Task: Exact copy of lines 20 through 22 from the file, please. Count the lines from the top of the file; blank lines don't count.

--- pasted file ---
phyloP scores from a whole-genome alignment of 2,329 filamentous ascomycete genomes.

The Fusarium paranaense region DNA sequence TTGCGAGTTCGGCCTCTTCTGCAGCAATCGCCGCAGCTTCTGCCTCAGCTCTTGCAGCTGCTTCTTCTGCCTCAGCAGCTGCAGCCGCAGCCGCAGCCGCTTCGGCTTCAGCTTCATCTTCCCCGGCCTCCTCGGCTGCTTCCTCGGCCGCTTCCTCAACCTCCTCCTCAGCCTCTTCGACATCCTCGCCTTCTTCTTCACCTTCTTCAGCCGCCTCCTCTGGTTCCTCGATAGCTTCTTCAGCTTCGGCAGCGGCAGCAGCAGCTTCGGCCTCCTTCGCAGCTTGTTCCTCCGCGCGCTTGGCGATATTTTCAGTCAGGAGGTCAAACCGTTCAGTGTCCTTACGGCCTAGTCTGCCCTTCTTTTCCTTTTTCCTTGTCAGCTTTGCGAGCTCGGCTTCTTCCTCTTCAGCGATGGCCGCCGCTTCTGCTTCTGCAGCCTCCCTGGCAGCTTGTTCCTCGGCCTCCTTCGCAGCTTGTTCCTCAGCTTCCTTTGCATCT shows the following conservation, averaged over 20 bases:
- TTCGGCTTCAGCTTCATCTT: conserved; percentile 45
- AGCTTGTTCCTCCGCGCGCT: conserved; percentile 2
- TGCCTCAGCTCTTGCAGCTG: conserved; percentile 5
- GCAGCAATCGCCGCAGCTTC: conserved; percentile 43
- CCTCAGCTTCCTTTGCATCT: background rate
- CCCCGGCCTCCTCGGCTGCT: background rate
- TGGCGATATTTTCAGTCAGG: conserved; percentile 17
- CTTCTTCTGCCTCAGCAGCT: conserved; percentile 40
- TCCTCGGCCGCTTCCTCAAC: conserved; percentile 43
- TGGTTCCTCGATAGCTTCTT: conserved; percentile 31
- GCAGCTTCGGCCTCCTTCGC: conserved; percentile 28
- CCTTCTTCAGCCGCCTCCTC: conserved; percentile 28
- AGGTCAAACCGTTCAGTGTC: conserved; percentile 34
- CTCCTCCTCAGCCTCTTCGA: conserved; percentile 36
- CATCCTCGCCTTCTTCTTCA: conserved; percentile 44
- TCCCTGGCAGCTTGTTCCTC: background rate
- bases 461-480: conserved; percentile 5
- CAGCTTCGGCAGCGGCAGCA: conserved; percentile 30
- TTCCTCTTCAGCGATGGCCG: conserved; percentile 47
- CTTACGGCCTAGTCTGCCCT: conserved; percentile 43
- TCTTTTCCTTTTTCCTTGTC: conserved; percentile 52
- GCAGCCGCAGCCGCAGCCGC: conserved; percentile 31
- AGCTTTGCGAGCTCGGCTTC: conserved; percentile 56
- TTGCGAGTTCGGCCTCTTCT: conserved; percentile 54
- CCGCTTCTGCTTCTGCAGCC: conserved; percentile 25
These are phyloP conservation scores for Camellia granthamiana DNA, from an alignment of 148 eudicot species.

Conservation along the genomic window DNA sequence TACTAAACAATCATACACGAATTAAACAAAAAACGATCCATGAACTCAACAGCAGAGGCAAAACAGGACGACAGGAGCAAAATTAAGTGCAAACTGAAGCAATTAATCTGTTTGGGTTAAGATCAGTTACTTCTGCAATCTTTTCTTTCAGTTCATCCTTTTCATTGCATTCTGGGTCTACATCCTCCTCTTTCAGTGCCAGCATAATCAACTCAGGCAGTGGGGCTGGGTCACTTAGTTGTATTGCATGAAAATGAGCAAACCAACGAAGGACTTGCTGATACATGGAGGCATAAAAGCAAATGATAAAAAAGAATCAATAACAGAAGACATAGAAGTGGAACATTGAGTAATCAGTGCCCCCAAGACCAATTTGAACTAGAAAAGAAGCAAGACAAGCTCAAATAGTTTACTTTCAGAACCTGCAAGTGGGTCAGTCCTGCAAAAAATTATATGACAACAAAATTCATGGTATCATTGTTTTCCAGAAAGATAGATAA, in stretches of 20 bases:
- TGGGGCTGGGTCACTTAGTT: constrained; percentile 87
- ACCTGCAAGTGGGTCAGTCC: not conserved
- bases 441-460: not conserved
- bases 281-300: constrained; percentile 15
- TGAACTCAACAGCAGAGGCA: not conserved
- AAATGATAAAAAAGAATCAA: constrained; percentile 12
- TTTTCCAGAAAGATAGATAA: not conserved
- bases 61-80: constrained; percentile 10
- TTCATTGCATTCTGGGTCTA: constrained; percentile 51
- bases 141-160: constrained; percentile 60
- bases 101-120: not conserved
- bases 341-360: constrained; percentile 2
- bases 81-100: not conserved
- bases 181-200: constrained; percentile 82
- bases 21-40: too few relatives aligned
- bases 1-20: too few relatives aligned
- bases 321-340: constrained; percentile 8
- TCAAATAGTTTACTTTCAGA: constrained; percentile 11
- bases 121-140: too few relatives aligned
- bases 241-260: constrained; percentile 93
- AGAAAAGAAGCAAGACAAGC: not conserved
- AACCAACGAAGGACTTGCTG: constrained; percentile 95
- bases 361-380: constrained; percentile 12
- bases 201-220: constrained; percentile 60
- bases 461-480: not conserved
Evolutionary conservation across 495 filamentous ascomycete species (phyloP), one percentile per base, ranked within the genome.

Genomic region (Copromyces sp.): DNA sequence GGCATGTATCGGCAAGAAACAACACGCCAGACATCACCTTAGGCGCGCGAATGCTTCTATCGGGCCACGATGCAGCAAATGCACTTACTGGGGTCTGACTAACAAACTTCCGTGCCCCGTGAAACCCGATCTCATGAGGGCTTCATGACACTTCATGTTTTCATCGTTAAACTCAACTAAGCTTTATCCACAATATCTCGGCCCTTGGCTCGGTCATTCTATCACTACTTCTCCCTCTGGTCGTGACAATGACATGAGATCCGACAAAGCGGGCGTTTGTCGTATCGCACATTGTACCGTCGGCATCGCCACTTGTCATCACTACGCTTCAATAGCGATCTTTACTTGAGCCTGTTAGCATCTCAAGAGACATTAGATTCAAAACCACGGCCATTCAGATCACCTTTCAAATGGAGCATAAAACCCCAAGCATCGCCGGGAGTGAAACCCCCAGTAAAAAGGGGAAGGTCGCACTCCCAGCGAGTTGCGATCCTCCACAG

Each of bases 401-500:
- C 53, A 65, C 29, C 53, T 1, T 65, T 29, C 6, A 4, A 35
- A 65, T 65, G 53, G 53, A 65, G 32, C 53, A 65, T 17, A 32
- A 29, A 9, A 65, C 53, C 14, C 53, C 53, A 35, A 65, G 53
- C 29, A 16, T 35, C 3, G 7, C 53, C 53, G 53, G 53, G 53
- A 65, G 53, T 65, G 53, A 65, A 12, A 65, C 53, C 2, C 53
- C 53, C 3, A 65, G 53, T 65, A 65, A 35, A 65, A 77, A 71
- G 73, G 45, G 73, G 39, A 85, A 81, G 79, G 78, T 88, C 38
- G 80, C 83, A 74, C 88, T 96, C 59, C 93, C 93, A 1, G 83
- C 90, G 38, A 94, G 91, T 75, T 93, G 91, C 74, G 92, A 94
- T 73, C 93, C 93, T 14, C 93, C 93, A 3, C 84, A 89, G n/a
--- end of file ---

- CAGCTTCGGCAGCGGCAGCA: conserved; percentile 30
- TTCCTCTTCAGCGATGGCCG: conserved; percentile 47
- CTTACGGCCTAGTCTGCCCT: conserved; percentile 43